It can be seen that the increases in the accuracies achieved in some of the datasets by the addition of cer- tain variables are not large. RF produces a measure of the variable importance by analyzing the deterioration of the predictive ability of the model when each predictor vari- able is replaced in turn by random noise (Vincenzi et al. 2011). In general, the texture measures and radar data have low importance scores. The class-specific contribu- tions of different variables to the models are shown in Figure 3. Due to their negligible influence, the texture measures (optical and radar) have been omitted. In all three study areas, all models strongly relied on distinct spectral bands and band ratios. The influence of the ancil- lary data is variable between classes and study sites. The RF models were applied across the entire study areas to obtain vegetation cover for the whole regions (see Fig. 4), while the upland subsets in these study areas are shown in Figure 5. These maps were created using the (vii) data- set, without the inclusion of the soils and elevation ancil- lary data. A 3 9 3 pixel majority filter was applied to the thematic outputs to improve the homogeneity of the final product. As can be seen from Figure 4, the dominant veg- etation cover in all areas is grasslands, and this is relatable to most areas in Ireland. There is very little forest cover on the Dingle Peninsula, while both the Galtee and Comeragh study areas have considerably larger forest areas, especially along the lower slopes of the upland areas. These areas usually represent lands that are mar- ginal for agriculture and since the 1950s, large extents have been afforested, supported through various govern- ment and EU incentive programmes. Concentrating on the upland subsets in Figure 5, the true value of upland areas in terms of habitat diversity is apparent. Mount Brandon (Fig. 5A) has extensive areas of wet heath, semi- improved (dry-humid acid) grasslands, blanket bog and dry siliceous heath. Large areas of montane heath are observed, especially along the western edge of the area making it quite distinctive when compared to the Galtee and Comeragh Mountains. From Figure 5(B), the domi- nant classes for the Galtee Mountains are dry-humid acid grassland along the north-west of the area, dry siliceous heath and blanket bog. Wet heath occurs less frequently, compared to the Mount Brandon area, though there are increased areas of wet grassland. Similar to the Galtees, the dominant classes in the Comeragh Mountains area (Fig. 5C) are blanket bog, dry siliceous heath and dry- humid acid grassland. Small areas of wet heath are scat- tered throughout the area and areas of dense bracken are prevalent along the eastern edges of the upland area.
Table 1 shows the forest AGB, tree density, mean tree height, and mean DBH for the 29 forests, as estimated by the Bitterlich method. The forest with the smallest AGB, and also the smallest density, was site #5 (2.2 Mg ha 1 , 266 trees ha 1 ). A forest with such small AGB was generally characterized by very sparse black or white spruce trees with most trees being less than 10 m tall. In contrast, the largest forest AGB was 116.2 Mg ha 1 at site #16. Here the forest was composed of white spruce trees with the highest mean tree height (16.6 m) of all 29 forests (excluding #23 for which no tree height measurement was made); the tree density was relatively small (814 trees ha 1 ). Although site #17 had the densest forest (11,263 trees ha 1 ), the forest AGB was not very large (81.7 Mg ha 1 ) because the mean tree height was low (5.9 m). Generally, for- ests with low biomass were young and appeared to have experienced recent forest fire activity.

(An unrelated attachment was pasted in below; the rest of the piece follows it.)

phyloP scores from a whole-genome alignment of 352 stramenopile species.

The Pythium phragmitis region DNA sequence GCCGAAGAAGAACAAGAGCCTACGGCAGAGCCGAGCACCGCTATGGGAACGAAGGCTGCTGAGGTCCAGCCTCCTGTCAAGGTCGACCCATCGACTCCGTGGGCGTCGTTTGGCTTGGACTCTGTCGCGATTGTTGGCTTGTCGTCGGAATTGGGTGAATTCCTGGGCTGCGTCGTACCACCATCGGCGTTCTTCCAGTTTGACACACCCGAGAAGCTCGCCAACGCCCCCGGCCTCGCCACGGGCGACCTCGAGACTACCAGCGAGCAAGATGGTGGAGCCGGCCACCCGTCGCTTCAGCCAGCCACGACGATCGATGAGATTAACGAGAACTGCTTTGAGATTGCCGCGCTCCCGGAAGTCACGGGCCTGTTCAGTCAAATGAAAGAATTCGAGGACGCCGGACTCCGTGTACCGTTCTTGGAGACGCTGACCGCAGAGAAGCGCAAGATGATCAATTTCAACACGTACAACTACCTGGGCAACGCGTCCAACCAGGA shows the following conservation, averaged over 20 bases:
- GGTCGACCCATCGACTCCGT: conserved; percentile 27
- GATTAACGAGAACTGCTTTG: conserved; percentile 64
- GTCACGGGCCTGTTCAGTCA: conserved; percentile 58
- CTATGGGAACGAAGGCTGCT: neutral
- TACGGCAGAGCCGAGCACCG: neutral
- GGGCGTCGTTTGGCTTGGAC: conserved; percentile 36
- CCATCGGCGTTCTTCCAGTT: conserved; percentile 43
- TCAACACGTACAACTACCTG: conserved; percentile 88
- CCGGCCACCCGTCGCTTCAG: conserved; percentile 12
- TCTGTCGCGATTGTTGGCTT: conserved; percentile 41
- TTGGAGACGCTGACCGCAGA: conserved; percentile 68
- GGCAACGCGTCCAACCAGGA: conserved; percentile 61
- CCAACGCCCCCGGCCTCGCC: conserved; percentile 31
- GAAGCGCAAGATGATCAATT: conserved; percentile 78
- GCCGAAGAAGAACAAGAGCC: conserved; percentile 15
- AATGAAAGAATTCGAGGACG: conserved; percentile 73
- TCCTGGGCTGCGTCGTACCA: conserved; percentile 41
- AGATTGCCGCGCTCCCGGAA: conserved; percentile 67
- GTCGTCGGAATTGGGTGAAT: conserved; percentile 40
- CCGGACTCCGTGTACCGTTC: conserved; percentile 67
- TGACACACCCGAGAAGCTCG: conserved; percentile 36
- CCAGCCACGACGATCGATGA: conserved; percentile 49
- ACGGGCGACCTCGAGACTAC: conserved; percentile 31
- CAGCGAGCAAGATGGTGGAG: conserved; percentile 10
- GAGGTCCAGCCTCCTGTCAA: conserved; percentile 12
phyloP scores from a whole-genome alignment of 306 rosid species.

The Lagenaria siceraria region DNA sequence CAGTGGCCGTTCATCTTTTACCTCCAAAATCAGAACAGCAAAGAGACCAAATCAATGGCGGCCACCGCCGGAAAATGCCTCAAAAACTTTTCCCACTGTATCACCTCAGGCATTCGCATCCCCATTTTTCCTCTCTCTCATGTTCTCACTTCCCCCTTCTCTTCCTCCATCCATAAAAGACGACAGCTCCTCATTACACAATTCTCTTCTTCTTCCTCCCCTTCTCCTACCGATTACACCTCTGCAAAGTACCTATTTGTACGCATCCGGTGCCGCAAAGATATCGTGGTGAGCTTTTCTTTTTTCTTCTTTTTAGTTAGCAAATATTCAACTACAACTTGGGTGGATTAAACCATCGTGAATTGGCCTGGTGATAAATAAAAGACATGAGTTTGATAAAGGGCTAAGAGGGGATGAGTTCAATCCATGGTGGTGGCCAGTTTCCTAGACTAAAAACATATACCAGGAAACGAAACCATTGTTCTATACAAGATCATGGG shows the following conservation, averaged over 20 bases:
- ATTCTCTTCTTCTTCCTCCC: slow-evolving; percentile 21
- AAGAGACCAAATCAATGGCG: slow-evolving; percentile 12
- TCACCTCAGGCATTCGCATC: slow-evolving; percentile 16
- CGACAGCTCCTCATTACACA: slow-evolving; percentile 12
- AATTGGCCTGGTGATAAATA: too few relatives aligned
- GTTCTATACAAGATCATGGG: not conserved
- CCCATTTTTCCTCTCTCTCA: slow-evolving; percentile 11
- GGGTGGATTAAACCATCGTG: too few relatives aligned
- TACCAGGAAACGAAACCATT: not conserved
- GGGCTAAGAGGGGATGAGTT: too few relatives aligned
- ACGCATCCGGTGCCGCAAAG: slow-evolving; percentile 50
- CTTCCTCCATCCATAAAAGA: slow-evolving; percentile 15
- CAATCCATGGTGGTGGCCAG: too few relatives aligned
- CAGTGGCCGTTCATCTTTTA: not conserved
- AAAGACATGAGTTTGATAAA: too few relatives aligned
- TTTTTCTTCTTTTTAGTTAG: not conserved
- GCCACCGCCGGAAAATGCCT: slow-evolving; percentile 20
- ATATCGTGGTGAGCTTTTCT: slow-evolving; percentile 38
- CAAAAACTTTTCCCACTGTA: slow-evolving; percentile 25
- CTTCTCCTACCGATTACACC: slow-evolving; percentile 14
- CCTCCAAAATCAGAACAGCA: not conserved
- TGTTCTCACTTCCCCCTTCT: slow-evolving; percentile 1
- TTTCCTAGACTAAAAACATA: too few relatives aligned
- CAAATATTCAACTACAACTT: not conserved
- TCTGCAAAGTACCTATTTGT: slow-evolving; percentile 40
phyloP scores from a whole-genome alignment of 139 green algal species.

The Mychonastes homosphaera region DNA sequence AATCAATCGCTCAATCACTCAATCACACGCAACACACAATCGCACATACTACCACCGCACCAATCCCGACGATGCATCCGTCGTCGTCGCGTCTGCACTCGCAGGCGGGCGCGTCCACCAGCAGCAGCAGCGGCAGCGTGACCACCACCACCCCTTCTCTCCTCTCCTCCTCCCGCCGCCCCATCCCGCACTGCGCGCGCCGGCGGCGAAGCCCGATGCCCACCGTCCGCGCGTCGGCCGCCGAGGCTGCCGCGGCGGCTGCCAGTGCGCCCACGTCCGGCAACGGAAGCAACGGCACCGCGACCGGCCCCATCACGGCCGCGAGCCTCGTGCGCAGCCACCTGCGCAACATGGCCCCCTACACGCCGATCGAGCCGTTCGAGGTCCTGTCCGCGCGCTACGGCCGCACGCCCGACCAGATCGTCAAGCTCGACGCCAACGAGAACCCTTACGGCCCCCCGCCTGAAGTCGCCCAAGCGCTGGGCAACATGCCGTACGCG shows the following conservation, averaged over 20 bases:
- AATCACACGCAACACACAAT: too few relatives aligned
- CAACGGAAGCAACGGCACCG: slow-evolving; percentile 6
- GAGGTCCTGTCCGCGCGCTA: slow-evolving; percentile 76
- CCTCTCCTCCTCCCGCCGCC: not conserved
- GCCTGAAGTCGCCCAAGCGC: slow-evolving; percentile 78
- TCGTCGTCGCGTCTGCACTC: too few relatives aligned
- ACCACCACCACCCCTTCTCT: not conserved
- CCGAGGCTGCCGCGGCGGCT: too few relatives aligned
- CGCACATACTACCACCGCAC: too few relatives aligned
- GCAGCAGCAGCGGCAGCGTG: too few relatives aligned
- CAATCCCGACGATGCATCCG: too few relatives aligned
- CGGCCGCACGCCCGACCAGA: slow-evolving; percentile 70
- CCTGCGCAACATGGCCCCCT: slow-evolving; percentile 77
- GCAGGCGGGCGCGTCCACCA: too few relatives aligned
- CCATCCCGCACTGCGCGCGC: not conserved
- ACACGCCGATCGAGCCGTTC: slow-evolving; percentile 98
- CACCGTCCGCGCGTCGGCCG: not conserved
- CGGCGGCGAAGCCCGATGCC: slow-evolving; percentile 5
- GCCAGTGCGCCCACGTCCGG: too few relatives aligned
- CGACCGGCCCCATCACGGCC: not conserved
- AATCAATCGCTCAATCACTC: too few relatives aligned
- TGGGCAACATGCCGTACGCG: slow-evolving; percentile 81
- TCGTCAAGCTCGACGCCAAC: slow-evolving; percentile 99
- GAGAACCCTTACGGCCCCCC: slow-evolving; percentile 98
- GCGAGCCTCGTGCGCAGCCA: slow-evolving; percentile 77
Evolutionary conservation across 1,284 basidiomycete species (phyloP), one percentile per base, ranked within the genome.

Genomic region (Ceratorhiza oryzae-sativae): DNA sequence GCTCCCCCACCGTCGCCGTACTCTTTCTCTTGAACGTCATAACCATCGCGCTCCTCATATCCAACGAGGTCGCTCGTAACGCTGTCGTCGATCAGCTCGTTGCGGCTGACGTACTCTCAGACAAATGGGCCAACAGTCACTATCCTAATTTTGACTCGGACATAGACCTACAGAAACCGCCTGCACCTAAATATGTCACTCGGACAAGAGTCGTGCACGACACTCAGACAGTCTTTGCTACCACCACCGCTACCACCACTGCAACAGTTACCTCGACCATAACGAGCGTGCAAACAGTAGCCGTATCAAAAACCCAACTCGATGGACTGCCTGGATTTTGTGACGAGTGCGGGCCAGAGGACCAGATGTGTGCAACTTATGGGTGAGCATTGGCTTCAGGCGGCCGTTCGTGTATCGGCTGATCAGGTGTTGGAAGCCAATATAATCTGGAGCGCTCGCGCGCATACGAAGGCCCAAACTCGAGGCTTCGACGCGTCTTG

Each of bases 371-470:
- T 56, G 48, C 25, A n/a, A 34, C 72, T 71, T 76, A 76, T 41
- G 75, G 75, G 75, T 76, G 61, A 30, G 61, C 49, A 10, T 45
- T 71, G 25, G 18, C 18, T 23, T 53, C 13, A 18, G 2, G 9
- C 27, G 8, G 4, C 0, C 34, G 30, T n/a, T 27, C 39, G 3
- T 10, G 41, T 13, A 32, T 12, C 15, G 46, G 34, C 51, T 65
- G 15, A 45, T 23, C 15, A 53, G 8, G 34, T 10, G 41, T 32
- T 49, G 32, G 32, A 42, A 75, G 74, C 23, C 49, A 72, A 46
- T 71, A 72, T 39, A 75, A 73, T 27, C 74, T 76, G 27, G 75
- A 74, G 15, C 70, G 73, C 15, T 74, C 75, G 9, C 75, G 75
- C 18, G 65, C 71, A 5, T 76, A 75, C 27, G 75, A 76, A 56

In the MLR, multiple scattering mechanisms and other parameters of SAR decomposition as the phase and orientation angles in one resolution cell can be used as prediction variables instead of only using the backscattering coefficient. However, MLR can have some limitations, namely, in terms of parameter interpretation and over fitting (many prediction variables). In the selected MLR model (Equation (13)) it was observed the importance of polarimetric attributes not commonly used for AGB estimation as the off-diagonal terms of the coherency and covariance matrices. The hypothesis that forested areas show reflection symmetry can be denied by the increasing value of the T23_imag and T12_realB terms, since according to Lee and Pottier  the terms off-diagonal are null if they satisfy the condition of reflection symmetry (monostatic case). This observation motivated us to apply unusual terms as angular responses from decompositions as well as the off-diagonal element of the [T] and [C] as prediction variables, despite the fact that their physical relationship with forest targets is not fully understood.
iii The recti ﬁed SAR image is obtained by resampling the slave SAR images to the master SAR image geometry using the improved transformation relationship. The offset estimation is conducted again to remove some residual offsets to obtain the accurately recti ﬁed SAR images.
As for the recti ﬁed SAR images, the pixel misalignments caused by topographic relief and incidence angle difference are effectively eliminated, which can be employed for offset estimation. Amplitude cross ‐ correlation method was used to estimate the offsets; at each pixel location, a varying window size of 64 to 128 pixels rather than a ﬁxed window was employed to avoid the discontinuous offsets to some extent (Zhao et al., 2013). At each location, the offset estimation with the highest signal ‐to‐noise ratio was retained as the ﬁnal results. As the topographic relief and incidence angle difference effects have been rectiﬁed before, the 2 ‐D offsets can be directly transferred into the 2‐D deformation of the landslide.